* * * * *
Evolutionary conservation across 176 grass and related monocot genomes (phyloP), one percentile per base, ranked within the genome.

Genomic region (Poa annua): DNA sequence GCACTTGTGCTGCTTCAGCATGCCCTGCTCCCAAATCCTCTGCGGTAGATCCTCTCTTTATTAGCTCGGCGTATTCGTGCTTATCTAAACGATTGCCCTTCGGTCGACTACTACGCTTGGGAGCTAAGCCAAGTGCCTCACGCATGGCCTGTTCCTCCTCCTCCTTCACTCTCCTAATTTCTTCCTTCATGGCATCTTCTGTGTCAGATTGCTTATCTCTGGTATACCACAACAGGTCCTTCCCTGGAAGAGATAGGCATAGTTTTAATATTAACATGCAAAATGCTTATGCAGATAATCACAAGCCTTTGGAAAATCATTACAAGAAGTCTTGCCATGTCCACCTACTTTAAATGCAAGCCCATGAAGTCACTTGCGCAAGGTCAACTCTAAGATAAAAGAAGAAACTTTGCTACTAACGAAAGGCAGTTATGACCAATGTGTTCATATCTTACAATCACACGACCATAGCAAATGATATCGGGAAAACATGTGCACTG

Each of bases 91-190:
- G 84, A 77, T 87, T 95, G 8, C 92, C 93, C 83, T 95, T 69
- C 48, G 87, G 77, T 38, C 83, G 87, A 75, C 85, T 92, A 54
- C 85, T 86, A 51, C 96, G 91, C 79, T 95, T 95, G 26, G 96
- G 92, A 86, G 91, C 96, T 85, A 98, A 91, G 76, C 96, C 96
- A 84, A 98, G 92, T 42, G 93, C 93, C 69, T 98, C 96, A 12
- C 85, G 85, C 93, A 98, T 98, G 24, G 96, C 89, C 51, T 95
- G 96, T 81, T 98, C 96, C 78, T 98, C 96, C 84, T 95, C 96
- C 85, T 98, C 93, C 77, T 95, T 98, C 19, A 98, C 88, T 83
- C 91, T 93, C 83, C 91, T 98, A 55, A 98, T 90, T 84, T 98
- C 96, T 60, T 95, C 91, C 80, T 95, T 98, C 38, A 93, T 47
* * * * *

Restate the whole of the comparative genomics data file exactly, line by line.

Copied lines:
Evolutionary conservation across 176 grass and related monocot genomes (phyloP), one percentile per base, ranked within the genome.

Genomic region (Poa annua): DNA sequence GCACTTGTGCTGCTTCAGCATGCCCTGCTCCCAAATCCTCTGCGGTAGATCCTCTCTTTATTAGCTCGGCGTATTCGTGCTTATCTAAACGATTGCCCTTCGGTCGACTACTACGCTTGGGAGCTAAGCCAAGTGCCTCACGCATGGCCTGTTCCTCCTCCTCCTTCACTCTCCTAATTTCTTCCTTCATGGCATCTTCTGTGTCAGATTGCTTATCTCTGGTATACCACAACAGGTCCTTCCCTGGAAGAGATAGGCATAGTTTTAATATTAACATGCAAAATGCTTATGCAGATAATCACAAGCCTTTGGAAAATCATTACAAGAAGTCTTGCCATGTCCACCTACTTTAAATGCAAGCCCATGAAGTCACTTGCGCAAGGTCAACTCTAAGATAAAAGAAGAAACTTTGCTACTAACGAAAGGCAGTTATGACCAATGTGTTCATATCTTACAATCACACGACCATAGCAAATGATATCGGGAAAACATGTGCACTG

Each of bases 91-190:
- G 84, A 77, T 87, T 95, G 8, C 92, C 93, C 83, T 95, T 69
- C 48, G 87, G 77, T 38, C 83, G 87, A 75, C 85, T 92, A 54
- C 85, T 86, A 51, C 96, G 91, C 79, T 95, T 95, G 26, G 96
- G 92, A 86, G 91, C 96, T 85, A 98, A 91, G 76, C 96, C 96
- A 84, A 98, G 92, T 42, G 93, C 93, C 69, T 98, C 96, A 12
- C 85, G 85, C 93, A 98, T 98, G 24, G 96, C 89, C 51, T 95
- G 96, T 81, T 98, C 96, C 78, T 98, C 96, C 84, T 95, C 96
- C 85, T 98, C 93, C 77, T 95, T 98, C 19, A 98, C 88, T 83
- C 91, T 93, C 83, C 91, T 98, A 55, A 98, T 90, T 84, T 98
- C 96, T 60, T 95, C 91, C 80, T 95, T 98, C 38, A 93, T 47